Members discussed 41 specific trade concerns, including 10 new ones. Several members raised concerns about new measures relating to trade in tobacco products taken by the United States and Canada, to prevent young people from smoking. Previously raised at earlier meetings, members also mentioned concerns about an EC measure affecting trade in poultry meat.

The Committee adopted its Fifth Triennial Review Report including recommendations in five areas on how to improve the operation and implementation of the TBT Agreement.



New Trade Concerns: preventing young people from tobacco addiction

US — Clove Cigarettes

Indonesia expressed concerns about a new US measure prohibiting cigarettes containing certain flavours (G/TBT/W/323). The Family Smoking Prevention and Tobacco Control Act, which entered into force in September 2009, bans all cigarettes and their component parts containing artificial or natural flavours, herbs or spices other than menthol that give a product a particular flavour. At the meeting, Indonesia expressed regret that the measure prohibits the production and marketing of cigarettes containing certain additives, including clove, but permits the production and sale of other flavoured cigarettes, such as cigarettes containing menthol. According to Indonesia, the US regulation discriminates against imported clove cigarettes and creates an unnecessary barrier to trade.

In reply, the United States stressed that preventing young people from starting to smoke is important for public health purposes. Flavoured tobacco products, such as clove cigarettes, are particularly appealing to young people and represent a “starter product” that can lead to regular smoking. In the US view, clove cigarettes may also pose additional health risk over conventional cigarettes. On discrimination, the US argued that there are substantial differences between clove and menthol cigarettes, which make the two products not comparable.

Canada — Additives in tobacco products

The Cracking Down on Tobacco Marketing Aimed at Youth Act entered into force in October 2009 and prohibits, among other things, the addition of various additives in cigarettes and other tobacco products sold in the Canadian market.  All members (Argentina, Mexico, Switzerland, Colombia, the EC, Turkey, the US and Macedonia) supported the legitimacy of Canada's objective of protecting young people from tobacco use and addiction.  Some members asked questions about the measure and others raised concerns. Some members were of the view that this decision could have an impact on their domestic producers and exporters and was far too restrictive. Some members raised concerns that there are other less restrictive means to protect young people from tobacco use: instead of banning additives, Canada could have prohibited products with a particular flavour. Some members also stressed that several types of additives used in blended cigarettes do not add a characteristic flavour to the product, but are an essential component that mitigates the strong flavour of Burley tobacco. The prohibition of these additives could have the effect of a de facto prohibition of blended cigarettes. Lastly, some members invited Canada to notify this regulation, according to the transparency obligations under the TBT Agreement.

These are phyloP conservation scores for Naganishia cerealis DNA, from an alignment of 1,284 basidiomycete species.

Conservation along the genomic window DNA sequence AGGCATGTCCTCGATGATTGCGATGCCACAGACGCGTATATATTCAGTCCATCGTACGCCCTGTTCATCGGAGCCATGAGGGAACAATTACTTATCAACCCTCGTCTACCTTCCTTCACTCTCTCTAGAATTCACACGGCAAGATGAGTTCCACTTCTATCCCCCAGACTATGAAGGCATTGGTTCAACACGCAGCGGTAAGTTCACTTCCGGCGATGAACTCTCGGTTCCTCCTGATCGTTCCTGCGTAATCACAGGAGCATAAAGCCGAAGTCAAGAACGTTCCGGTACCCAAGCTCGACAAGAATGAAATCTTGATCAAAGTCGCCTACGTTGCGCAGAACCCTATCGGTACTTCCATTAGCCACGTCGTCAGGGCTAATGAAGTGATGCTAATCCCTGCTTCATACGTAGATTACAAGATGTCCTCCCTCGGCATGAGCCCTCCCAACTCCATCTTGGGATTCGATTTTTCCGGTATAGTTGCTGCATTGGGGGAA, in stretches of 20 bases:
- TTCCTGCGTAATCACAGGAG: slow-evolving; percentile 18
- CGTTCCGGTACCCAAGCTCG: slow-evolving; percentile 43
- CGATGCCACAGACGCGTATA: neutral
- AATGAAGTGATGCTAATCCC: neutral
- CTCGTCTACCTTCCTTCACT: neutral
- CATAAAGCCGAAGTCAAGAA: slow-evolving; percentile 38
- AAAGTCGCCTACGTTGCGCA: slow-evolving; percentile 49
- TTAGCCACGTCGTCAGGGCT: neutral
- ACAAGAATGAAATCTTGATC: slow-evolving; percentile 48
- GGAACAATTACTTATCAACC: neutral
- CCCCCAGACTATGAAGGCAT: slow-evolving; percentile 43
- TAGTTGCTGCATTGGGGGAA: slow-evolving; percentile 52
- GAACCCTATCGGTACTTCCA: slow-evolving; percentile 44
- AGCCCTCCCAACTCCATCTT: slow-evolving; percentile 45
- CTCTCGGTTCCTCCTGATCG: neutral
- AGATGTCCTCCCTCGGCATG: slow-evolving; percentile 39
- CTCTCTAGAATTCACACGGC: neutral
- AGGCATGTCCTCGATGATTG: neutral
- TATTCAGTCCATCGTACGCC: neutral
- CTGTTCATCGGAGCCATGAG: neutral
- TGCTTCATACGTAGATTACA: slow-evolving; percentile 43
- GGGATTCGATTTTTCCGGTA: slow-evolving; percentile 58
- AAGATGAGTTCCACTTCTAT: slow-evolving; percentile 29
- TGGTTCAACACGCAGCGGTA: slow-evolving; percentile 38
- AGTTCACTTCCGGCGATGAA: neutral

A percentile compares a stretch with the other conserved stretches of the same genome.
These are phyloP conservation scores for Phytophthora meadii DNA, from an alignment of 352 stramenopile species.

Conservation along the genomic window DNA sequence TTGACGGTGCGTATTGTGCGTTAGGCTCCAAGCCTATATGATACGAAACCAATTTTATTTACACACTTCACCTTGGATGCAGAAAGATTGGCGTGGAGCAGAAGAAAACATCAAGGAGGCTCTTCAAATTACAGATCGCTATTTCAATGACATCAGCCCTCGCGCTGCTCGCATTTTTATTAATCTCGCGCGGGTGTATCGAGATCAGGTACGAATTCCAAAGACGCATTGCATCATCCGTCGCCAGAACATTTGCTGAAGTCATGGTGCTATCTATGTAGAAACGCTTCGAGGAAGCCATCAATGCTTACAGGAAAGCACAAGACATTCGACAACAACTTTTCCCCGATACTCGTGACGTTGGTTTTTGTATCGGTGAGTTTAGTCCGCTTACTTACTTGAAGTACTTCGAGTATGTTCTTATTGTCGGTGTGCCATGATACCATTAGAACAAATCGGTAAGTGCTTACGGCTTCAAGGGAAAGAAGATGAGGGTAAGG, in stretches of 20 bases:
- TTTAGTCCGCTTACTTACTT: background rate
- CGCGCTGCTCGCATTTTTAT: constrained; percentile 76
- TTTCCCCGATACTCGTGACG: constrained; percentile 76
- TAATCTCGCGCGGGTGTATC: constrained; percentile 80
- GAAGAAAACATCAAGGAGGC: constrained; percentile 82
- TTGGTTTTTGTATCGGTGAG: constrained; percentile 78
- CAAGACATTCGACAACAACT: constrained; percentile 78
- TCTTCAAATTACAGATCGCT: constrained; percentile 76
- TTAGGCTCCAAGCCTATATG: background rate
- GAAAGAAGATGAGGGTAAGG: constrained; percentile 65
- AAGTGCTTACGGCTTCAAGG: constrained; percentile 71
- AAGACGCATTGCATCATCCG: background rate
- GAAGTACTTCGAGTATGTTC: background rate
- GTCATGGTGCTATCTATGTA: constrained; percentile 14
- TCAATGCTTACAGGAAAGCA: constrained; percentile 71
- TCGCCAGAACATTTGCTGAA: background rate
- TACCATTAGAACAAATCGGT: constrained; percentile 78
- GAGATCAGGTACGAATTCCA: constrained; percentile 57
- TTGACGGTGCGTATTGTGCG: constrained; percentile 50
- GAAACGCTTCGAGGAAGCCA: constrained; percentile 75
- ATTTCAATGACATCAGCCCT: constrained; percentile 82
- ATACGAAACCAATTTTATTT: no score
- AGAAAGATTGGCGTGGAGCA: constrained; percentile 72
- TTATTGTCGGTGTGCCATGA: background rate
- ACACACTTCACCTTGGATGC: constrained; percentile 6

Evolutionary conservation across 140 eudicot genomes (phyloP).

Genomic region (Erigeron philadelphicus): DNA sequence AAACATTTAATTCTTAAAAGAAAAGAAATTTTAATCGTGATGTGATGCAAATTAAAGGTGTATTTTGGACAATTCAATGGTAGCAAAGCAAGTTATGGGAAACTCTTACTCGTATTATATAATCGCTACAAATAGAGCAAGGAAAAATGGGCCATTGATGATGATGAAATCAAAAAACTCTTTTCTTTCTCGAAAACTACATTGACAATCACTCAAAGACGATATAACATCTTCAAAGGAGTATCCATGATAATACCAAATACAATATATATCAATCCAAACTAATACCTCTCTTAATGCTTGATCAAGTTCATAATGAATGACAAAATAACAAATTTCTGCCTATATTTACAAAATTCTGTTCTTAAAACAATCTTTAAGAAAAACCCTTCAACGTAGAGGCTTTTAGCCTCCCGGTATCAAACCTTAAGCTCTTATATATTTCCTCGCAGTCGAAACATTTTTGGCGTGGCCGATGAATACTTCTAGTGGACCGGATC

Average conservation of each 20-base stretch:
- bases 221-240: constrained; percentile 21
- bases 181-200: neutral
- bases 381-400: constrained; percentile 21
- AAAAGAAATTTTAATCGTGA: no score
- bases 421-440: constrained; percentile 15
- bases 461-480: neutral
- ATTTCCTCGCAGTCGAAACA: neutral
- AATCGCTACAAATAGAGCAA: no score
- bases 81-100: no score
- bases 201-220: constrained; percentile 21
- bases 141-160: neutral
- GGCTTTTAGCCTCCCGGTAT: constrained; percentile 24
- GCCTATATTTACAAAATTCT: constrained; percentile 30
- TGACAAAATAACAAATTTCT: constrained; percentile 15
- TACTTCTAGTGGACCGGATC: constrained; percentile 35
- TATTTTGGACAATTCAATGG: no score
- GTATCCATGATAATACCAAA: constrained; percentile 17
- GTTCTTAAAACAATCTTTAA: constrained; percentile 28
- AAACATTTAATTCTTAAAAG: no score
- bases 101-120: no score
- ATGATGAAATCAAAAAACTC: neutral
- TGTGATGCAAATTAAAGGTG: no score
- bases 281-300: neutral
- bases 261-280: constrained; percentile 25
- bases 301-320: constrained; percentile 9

Canada informed the Committee that this measure had been designed to address public health concerns by reducing the incentives for young people to smoke. Canada also stressed that it only prohibits flavours and other additives used in cigarettes, not tobacco products. In Canada's view, there are sufficient scientific elements proving that additives increase tobacco addiction especially amongst the young population.

Previously raised concerns: poultry

EC — Poultry meat

Brazil and Australia raised a concern about EC regulations on marketing standards for poultry meat. This issue was raised for the first time in June 2009 (G/TBT/N/EEC/267). Brazil and Australia argued that the proposal would alter the current definition of “fresh poultry meat”. In particular, Brazil believed that defrosted and fresh poultry meat are like products and that the EC proposed amendment would ban defrosted poultry meat from the EU marketplace, thus discriminating against non-EU producers, since distant suppliers had normally to freeze their meat products for export. Australia questioned whether the EC standard is consistent with existing international standards and suggested that the European Communities consider alternatives to the current marketing standard, such as including in the label a reference to “previously frozen or chilled” product.

The European Communities pointed out that when consumers buy a preparation that is labelled “fresh” they expect it not to contain defrosted meat. The EC also stressed that the current proposal do not ban the sale of frozen poultry meat, rather it restricts the use of the term “fresh” to poultry meat that has not been frozen. Also, the EC noted that frozen poultry meat only represents a very small part of Brazil's exports to the EC.



The Committee adopted its Fifth Triennial Review Report (G/TBT/26). Every 3 years, the TBT Committee evaluates in a report how the TBT Agreement operates and is implemented with the objective of improving the Committee's work.

It contains substantive recommendations in five areas that will guide the Committee’s work over the next three years:

  • Good regulatory practice

  • Conformity assessment procedures

  • Standards

  • Transparency

  • Technical assistance

The Committee also adopted its Annual Report (G/L/895/Rev.1) and carried out the Eighth Annual Transitional Review mandated in the Protocol of Accession of the People's Republic of China (G/TBT/27).



The next meeting of the TBT Committee will take place on 24-25 March 2010.

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